1 Thus. Frege's notion of a Funktion cannot be simply identifïed with the usual conception of a function as a set of ordered pairs of a certain kind. i.e., an object. Nor can it be identified with the sense of a function-word (see below).
2 Frege in the Grundgesetze used lower-case Greek letters to mark gaps in functions, and his notation is superior to the one used here; for it can readily distinguish between the concept ξ gt; ξ and the relation ξ gt; η. Nevertheless, as our discussion will be restricted to concepts, we shall stick with his other, more suggestive notation.
3 This requirement on functions is stated explicitly in Frege's G.Funktion und Begriff (Jena: Hermann Pohle, 1891), as well as in other places; see the posthumously published paper,“Ausführungen über Sinn und Bedeutung”, in Nachgelassene Schriften, ed. Hermes H., Kambartel F., and Kaulbach F. (Hamburg: Felix Meiner, 1969), 133, where Frege writes: “Es muss von jedem Gegenstand bestimmt sein, ob er unter den Begriff falle oder nicht; ein Begriffswort, welches dieser Anforderung an seine Bedeutung nicht genugt, ist Bedeutungslos.” We shall return to this passage below.
4 This point is well argued in Montgomery Furth's Introduction to his partial translation of Frege's Grundgesetze der Arithmetik (The Basic Laws of Arithmetic) (Berkeley and Los Angeles: University of California Press, 1964), cf. xxxix-xliii. It was also argued earlier by Peter Geach (cf.“Class and Concept”, The Philosophical Review 64 , 561–570); also byDummett Michael (“Note: Frege on Functions”, The Philosophical Review 65 , 229–230). There is really no doubt that this was Frege's view (cf. “Funktion und Begriff” and “Ausführungen über Sinn und Bedeutung”, to mention only two places where Frege makes this clear). However, it is not quite correct, following Frege, to speak of the identity or non-identity of functions. This would be to treat them as objects, and thus to ignore their peculiar nature—their unsaturatedness. The closest we can come to identity for functions is the identity of their values for all arguments.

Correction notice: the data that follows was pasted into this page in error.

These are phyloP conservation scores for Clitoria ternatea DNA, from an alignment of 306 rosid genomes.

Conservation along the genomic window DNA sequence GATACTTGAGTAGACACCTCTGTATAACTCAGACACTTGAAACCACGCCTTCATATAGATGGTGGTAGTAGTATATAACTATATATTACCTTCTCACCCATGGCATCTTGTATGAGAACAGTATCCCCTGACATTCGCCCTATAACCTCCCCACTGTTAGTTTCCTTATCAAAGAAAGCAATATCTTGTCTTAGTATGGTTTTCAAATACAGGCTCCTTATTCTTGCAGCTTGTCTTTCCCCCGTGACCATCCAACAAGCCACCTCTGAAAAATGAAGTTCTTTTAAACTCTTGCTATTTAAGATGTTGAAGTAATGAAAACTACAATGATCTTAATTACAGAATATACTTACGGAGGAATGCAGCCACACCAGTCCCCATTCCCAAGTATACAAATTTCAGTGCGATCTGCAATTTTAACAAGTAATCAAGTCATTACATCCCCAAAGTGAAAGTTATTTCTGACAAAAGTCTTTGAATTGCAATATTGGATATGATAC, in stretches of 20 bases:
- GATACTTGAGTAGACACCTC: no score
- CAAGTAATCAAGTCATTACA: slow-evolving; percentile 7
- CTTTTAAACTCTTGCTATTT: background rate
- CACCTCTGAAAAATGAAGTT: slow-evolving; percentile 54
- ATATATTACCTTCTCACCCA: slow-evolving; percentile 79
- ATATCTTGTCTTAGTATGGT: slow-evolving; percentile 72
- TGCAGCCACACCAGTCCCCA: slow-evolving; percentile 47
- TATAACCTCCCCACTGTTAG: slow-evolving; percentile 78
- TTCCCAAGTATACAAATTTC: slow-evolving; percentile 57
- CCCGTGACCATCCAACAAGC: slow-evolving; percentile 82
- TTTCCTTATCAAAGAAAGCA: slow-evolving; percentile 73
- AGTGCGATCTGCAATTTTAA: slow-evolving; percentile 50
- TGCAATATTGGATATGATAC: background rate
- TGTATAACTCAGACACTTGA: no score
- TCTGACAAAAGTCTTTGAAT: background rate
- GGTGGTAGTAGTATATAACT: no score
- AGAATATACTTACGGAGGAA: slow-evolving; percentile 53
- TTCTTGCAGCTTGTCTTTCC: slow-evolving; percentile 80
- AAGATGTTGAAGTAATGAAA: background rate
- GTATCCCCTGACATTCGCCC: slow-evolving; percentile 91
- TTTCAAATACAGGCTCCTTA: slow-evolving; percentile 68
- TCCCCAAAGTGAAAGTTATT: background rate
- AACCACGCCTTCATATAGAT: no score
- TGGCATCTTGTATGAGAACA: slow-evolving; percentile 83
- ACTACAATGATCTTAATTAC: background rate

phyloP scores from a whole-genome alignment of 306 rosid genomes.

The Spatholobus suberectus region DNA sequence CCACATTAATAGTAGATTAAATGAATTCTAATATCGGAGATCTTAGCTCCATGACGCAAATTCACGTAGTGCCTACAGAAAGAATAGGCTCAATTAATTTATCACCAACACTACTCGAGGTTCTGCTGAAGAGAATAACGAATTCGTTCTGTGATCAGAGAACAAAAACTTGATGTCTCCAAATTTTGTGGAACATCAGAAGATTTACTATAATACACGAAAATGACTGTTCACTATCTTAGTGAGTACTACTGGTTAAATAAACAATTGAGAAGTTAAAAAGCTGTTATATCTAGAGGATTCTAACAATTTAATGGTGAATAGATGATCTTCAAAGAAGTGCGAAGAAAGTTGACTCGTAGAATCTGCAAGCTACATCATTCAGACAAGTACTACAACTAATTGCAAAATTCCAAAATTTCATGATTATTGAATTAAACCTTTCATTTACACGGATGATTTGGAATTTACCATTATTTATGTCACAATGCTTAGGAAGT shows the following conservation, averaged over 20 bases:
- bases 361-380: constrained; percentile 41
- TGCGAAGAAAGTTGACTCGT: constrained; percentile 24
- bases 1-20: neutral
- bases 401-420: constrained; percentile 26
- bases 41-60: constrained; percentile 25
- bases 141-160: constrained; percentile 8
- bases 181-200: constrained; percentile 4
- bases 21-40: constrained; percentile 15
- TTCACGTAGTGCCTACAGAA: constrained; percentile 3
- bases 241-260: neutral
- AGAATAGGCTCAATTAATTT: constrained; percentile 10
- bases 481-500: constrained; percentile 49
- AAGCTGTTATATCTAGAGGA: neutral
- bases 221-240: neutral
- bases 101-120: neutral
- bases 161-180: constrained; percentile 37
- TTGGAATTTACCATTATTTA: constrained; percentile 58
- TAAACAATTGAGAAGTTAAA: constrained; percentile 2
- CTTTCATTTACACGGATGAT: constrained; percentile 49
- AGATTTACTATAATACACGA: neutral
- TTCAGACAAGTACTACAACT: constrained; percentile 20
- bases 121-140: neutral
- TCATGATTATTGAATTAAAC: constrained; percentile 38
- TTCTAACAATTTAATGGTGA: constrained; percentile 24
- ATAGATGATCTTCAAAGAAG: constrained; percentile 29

5 It is perhaps Carnap Rudolf (cf. Meaning and Necessity [2nd ed.; Chicago: University of Chicago Press, 1956], 125ff.) who is most responsible for furthering a misconception on this score.
6 Frege G., “Ueber Begriff und Gegenstand”, Vierteljahrsschrift für Wissenschaftliehcn Philosophie 16 (1892), 200 (our translation).
7 By way of specifying the intended interpretation of the formal system considered inChurch's Alonzo “A Formulation of the Logic of Sense and Denotation”, in Structure and Meaning: Essays in Honor of Henry M. Sheffer (New York: Liberal Arts. 1951). 3–23, Church writes, “… anything which is capable of being the sense ofanameof x is called a concept of x.” Church is well aware that this notion of concept is not that of Frege's Begriff(as he says in the same paragraph from which the preceding quotation is taken).
8 Cf. footnote 3 above; also Frege, Grundgesetze der Arithmetik, §29. 45f.
9 “Proposition” is used here in the sense of Frege's “Gedanke”, and never in the sense of “declarative sentence”.
10 The relation falls within (fällt in) between functions corresponds to the relation fulls under (fällt unter) between objects and first-level functions.
11 A concept φ( ) is subordinate to a concept ψ( ) iff every object which falls under φ( ) falls under ψ( ).
12 This point has been argued by one of the present authors (in “Frege on Sense-Functions”, Analysis 23 [1962–1963], 84–87). Although not objecting to the point, Furth, in the Introduction to his translation of the Grundgesetze, finds that there are problems enough in explaining Frege's views of functions at the level of denotation to be concerned with “sense-functions”.
13 Bell David, Frege's Theory of Judgement (Oxford: Clarendon Press, 1979).
15 Cf. Frege . Nachgelassene Schriften, 133.
16 This description is Frege's.
17 This is a translation of the German passage in footnote 3.